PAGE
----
• nutrition: have knowledge but need our know-how, logistical support for a professional approach to nutrition; also involves kinesiology,
  • diagnosis: early screening tests; absorption; learning from our experience in the UK,
  • thematically structured meetings: a team should first visit Bulgaria and then one should travel from Bulgaria to the UK,
  • microbiology and hygiene.

Varna has 1 or 2 cases a year of Miconin.

Varnia Nedkova

Varnia Nedkova is Head of Paediatric Clinics & CF Centre, Pleven

The difference in Pleven is a higher incidence of DF 508. A large percentage of patients come from the Roma population. She stressed the importance of pre-natal screening and cultural sensitivities (e.g. she suggested doing it for couples before procreating). The medical profession is not paying enough attention to milder manifestations of the disease. Very important and welcome if CHI could help them with a professional approach to:

  • the early diagnosis of CF, of all types,
  • antibiotic treatment.

Comments on the situation in Bulgaria: view from the non-medical attendees

The parents echoed the point that in Bulgaria while the specialists know what to do  they all lack money. The priority therefore, in their view, should be on training and helping patients, parents and teenagers.

The collective view of the patient and parent organisations is that they want information on:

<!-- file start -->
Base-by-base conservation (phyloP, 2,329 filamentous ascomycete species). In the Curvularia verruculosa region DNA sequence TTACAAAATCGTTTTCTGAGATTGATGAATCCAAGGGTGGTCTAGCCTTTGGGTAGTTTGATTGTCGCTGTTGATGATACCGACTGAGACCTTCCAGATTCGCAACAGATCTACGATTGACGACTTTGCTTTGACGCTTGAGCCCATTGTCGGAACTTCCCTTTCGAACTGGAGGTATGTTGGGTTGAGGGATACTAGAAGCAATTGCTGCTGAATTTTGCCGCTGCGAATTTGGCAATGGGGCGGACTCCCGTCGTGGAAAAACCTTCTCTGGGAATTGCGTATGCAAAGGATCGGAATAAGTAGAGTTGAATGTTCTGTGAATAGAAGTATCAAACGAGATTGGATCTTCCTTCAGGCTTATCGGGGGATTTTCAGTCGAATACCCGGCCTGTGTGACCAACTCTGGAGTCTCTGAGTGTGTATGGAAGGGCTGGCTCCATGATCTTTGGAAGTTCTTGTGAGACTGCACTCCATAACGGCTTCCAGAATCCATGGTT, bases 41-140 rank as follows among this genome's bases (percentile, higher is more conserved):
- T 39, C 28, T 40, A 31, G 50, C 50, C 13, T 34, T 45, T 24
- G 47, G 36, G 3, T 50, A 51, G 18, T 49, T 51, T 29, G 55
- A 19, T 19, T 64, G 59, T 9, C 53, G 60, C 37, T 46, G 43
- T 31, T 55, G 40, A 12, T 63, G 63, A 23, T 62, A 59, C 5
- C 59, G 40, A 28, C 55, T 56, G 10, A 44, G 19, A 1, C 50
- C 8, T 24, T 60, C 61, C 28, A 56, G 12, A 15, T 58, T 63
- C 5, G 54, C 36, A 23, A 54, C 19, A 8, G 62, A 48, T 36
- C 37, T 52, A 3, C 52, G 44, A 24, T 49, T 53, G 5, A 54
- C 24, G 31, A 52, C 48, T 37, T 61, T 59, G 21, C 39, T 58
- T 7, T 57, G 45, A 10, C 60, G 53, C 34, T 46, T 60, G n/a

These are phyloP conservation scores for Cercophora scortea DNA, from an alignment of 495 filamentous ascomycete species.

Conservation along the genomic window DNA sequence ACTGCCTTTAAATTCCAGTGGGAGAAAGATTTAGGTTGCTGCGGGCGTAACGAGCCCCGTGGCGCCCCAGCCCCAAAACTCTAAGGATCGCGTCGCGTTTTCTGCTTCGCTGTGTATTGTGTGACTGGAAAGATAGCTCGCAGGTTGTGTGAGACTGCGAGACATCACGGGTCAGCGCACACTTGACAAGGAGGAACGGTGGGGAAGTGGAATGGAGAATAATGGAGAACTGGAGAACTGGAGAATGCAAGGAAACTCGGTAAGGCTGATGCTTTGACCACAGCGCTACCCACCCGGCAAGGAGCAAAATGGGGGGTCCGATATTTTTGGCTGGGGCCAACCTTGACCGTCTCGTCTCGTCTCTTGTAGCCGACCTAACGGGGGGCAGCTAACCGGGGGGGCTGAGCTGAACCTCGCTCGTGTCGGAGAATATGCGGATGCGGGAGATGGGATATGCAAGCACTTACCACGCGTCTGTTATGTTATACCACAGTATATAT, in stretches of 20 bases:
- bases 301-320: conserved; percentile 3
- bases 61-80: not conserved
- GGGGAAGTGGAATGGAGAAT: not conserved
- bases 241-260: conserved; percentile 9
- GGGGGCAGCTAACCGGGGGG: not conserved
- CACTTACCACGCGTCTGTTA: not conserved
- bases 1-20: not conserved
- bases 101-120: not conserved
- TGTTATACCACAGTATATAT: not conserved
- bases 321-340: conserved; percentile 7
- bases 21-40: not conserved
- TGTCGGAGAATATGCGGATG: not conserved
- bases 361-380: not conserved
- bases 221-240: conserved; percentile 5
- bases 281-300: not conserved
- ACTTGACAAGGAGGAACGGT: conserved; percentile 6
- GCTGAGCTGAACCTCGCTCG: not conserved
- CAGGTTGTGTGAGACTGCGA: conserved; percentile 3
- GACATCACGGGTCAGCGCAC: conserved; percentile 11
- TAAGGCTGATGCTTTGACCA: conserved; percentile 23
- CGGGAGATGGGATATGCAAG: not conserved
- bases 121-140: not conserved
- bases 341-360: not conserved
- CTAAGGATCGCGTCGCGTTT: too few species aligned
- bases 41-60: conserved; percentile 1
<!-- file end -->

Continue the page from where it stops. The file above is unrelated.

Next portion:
• physiotherapy,
  • nutrition,
  • hygiene,
  • using inhalers,
  • helping adult patients to look after themselves,
  • seminar / training modules for parents in parallel to those for the medics.

Due to the need to keep older patients separate, there was interest in the use of recordings and online resources to communicate advice from experts.  [Comment: is there more we could do with the CHI web site?]

Teenagers get no support in Bulgaria. Interest in a motivational trip to the UK.

Physiotherapy is not covered by health insurance in Bulgaria so there was interest in us helping with the training of parents and older patients in basic physio. Psychologists are not covered by insurance so there was also interest in a presentation / lecture by an international psychologist. More general interest in a (side) conference for parents with physios and dieticians. Julian said this is something which CHI has done before and could do again.

They also felt it would be useful to get some technical assistance with e.g. filters and support in how to use them.

The CF Association has a problem knowing who the parents are; the onus is on the latter to make themselves know to the association.

Adult CF patients also suffer discrimination from employers, partly as a result of their education having been disrupted. The parents expressed interest in learning how this issue is handled in the UK.

A journalist attendee told how she had been hired previously by one of the parents to help raise and improve the profile of CF. She had produced a documentary but found that very few people had wanted to take part in it. Stigma and shame around CF feed mistrust of the Parents’ Association and this will take time to turnaround. She asked if we had material we could share with the Bulgarian media and CF community. There was some sense of movement in attitudes towards CF but things needed a shove. She – seconded by representatives of the parent association – suggested inviting the media to one of the follow up events between CHI and the Bulgarian CF community. Julian said that we had done this before elsewhere and would be very happy to do so in Bulgaria. This suggestion was consequently included in the agreed next steps.

How many families were we talking about? At least 100.